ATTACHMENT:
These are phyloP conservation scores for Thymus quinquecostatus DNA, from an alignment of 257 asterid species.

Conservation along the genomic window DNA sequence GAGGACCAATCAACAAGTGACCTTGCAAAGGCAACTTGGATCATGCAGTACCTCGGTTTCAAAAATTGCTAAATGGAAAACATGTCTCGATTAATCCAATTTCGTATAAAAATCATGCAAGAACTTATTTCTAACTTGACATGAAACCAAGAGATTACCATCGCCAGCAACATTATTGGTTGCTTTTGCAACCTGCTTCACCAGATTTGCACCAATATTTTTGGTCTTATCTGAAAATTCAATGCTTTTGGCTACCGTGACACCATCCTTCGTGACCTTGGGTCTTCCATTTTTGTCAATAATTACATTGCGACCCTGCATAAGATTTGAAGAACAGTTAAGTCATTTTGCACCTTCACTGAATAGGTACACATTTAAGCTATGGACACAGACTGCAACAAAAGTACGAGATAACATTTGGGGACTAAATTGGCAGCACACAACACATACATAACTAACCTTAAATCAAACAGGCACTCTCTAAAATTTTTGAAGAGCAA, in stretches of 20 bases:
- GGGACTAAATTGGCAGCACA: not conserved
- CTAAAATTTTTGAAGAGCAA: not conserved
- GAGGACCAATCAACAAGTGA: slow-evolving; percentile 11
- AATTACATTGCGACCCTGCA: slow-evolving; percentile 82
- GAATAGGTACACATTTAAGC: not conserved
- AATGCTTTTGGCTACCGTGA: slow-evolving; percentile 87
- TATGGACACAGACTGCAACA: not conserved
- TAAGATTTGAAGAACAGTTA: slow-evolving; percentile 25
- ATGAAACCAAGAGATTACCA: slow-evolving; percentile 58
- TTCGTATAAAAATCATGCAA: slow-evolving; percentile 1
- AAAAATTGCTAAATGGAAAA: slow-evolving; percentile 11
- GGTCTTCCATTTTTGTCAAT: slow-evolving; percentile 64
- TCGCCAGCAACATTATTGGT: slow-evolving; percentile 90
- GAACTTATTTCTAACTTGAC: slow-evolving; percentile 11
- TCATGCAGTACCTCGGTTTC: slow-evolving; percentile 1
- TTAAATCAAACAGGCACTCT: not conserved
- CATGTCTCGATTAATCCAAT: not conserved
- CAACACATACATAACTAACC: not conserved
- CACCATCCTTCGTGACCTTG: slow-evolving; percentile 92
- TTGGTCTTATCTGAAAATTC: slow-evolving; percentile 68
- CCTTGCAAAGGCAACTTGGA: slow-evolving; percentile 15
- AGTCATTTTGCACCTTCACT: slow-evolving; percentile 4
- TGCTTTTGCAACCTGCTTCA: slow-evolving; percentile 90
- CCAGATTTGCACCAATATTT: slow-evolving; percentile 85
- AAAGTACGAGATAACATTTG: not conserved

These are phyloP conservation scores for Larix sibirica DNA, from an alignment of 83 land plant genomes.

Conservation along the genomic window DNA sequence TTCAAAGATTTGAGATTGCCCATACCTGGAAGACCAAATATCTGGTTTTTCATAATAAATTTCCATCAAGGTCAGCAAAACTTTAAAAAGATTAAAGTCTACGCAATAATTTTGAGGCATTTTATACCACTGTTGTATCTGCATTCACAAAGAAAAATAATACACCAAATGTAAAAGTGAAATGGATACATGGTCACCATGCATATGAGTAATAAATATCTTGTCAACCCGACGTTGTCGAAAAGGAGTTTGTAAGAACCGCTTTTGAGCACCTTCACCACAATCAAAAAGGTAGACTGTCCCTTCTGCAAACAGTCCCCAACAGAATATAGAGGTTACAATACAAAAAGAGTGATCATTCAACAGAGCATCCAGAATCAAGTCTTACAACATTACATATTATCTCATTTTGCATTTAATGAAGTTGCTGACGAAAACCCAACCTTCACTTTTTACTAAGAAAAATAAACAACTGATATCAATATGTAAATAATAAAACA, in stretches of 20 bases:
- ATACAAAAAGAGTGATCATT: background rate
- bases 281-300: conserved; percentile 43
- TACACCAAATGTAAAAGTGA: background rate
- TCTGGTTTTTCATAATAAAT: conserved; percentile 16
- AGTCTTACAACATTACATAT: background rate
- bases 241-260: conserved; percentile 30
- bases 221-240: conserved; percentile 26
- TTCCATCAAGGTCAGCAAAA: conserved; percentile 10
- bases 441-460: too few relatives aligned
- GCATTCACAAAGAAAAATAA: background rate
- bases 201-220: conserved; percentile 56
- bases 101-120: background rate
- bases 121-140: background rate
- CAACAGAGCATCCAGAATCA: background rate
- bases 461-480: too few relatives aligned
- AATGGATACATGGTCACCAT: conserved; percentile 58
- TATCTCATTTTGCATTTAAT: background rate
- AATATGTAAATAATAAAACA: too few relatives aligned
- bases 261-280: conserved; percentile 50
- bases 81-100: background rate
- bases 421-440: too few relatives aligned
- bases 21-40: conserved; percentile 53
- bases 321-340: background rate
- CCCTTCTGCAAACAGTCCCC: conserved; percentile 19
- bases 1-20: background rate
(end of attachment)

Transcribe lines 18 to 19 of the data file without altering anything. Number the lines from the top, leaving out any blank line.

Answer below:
- TTAAATCAAACAGGCACTCT: not conserved
- CATGTCTCGATTAATCCAAT: not conserved